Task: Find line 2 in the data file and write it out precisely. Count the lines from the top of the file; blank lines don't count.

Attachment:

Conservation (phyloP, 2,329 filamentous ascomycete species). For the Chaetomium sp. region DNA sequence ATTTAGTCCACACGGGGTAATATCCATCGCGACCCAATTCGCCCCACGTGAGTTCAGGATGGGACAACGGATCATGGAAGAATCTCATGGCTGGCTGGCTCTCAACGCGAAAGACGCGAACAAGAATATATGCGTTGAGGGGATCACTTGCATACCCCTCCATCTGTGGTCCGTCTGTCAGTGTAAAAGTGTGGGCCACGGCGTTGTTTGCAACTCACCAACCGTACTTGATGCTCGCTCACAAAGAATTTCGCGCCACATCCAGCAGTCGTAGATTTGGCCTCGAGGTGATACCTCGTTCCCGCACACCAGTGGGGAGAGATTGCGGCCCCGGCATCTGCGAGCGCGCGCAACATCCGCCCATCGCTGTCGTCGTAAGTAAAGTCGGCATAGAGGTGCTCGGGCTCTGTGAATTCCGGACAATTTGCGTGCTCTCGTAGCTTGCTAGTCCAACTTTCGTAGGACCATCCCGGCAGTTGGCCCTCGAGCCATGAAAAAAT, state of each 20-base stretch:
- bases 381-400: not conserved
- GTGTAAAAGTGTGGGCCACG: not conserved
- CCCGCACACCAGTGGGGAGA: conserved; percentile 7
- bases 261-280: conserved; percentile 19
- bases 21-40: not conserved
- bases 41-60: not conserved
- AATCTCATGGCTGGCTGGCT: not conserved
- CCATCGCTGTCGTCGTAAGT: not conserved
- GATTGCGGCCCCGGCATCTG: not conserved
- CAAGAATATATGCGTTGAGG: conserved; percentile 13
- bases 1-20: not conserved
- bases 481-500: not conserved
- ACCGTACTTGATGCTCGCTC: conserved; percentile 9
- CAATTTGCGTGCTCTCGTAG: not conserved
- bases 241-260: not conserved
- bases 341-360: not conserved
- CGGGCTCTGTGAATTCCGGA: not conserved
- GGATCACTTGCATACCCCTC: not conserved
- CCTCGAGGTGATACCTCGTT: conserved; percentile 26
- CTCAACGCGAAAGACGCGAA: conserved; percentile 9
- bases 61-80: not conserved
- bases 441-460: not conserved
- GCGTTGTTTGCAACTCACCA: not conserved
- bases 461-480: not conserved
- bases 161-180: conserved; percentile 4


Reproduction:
- bases 381-400: not conserved